Thursday, December 23, 2010

In What Other Profession...

David Reber is a teacher who wrote this article for The Examiner. In his article,  Reber discusses many of the outright wrong things that people attempt to force onto the teaching profession. Some of Reber's main points include how experience is seen as a bad thing, teachers are expected to teach students who all score at the level of perfection by 2014, requesting a raise is seen as selfish and that teachers are obviously the least knowledgeable about their field.  


One thing that Reber does not mention is that teachers are expected to be completely morally perfect. In what other profession are mistakes completely inexcusable? I can think of a few where it should be. Of course discussing your drinking habits, recreational drug use and anything illegal would be taboo for a teacher. Why? Beyond being authorities in our classroom, sometimes we exist as the sole real life role models for students. Even when there are other good, active adults in a student's life, that student still looks to her teachers to help set an example of how to live life. When teachers are younger, they can end up as that "cool older sibling" in a student's eyes. Because of our place in developing students, it makes sense for us to keep our indiscretions to a minimum.


Obviously, this doesn't mean hiding who you are as a person. There's nothing wrong with being an out of the closet teacher, an unwed mother or anything else that is completely legal. This isn't the fifties and we don't do Don't Ask, Don't Tell in teaching. Don't get me wrong, some parents will still see fit to get all bent out of shape about how you are "corrupting" the youth, but it's completely untrue. It is something to prepare yourself for if you decide to teach. No, the problem comes when you make flat out stupid decisions. Stupid decisions like driving drunk, attempting a relationship with a student or any other illegal decisions, especially those that can affect the lives of others.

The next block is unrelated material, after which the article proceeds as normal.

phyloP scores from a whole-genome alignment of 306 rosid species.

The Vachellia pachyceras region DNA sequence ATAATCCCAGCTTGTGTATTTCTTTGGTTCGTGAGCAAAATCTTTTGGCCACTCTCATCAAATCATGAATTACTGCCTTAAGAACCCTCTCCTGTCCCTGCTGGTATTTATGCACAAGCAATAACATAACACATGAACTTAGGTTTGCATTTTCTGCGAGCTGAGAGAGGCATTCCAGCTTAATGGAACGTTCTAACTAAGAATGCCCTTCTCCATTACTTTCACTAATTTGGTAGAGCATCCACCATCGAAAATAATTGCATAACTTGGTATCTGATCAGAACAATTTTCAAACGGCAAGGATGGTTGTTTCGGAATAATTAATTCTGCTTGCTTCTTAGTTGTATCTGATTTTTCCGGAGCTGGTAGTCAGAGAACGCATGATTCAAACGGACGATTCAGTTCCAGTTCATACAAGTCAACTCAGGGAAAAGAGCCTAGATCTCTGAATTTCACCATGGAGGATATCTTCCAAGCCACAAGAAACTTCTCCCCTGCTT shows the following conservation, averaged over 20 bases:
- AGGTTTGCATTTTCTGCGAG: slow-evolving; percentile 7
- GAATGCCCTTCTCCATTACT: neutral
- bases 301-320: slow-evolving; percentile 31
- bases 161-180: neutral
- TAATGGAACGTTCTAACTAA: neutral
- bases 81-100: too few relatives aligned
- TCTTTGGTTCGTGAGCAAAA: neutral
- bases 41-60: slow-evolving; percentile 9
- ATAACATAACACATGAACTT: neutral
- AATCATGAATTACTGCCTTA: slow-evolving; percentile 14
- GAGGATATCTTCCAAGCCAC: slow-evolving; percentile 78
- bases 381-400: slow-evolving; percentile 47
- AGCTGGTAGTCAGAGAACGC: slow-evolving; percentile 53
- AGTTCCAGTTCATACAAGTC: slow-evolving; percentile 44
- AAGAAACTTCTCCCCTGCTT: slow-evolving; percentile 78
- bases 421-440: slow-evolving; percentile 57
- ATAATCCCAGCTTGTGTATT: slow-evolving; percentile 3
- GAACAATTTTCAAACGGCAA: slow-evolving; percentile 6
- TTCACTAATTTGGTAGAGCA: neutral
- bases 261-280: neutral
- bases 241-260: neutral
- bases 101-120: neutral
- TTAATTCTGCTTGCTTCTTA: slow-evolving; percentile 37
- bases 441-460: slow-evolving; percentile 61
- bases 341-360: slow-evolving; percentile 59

What I want to know is why is it unreasonable to expect celebrities to adhere to these rules, too. I recently got into a Facebook debate with someone when I mentioned Ben Roethlisberger's motorcycle crash in which he was not wearing a helmet. When I brought this up, the man retorted that he was an athlete and shouldn't be expected to be perfect. Um, actually? When it comes to a safety issue? Yes, he should. Disregarding the fact that it was stupid to waste his teams money by being so reckless with his own body, prior to the crash, any kid who saw him just internalized the image of non-helmet wearing Roethlisberger as cool. Now that kid won't want to wear his helmet. That's to say nothing of the celebrities who end up with rape allegations and all kinds of other messes attached to their names.


Why shouldn't we expect these people, who are far more "cool" in the eyes of students than parents or teachers, to act like the role models that they are? The obvious answer that comes back is that they signed up to play ball, sing, act in movies or anything else, not be a role model. Well, I signed up to be an educator, not a role model, but they still go hand in hand. Along with the money, fame and eventual humiliation of being past their prime, celebrities also take on the job of being a role model, whether they want to or not.


Why is it reasonable to expect perfection of a teacher, who makes less than one hundredth of what some of these celebrities make, but not someone who surely understood the ramifications of their chosen profession before signing their contract? Why can't we expect Michael Vick to not participate in dog fights? Why can't we expect a paid athlete to protect his body and investment by wearing a helmet while hurling down the street at several miles per hour? Choosing to take any job in which you're going to be influencing the children and young adults of our world should come with the expectation of behaving in a reasonable, adult manner.

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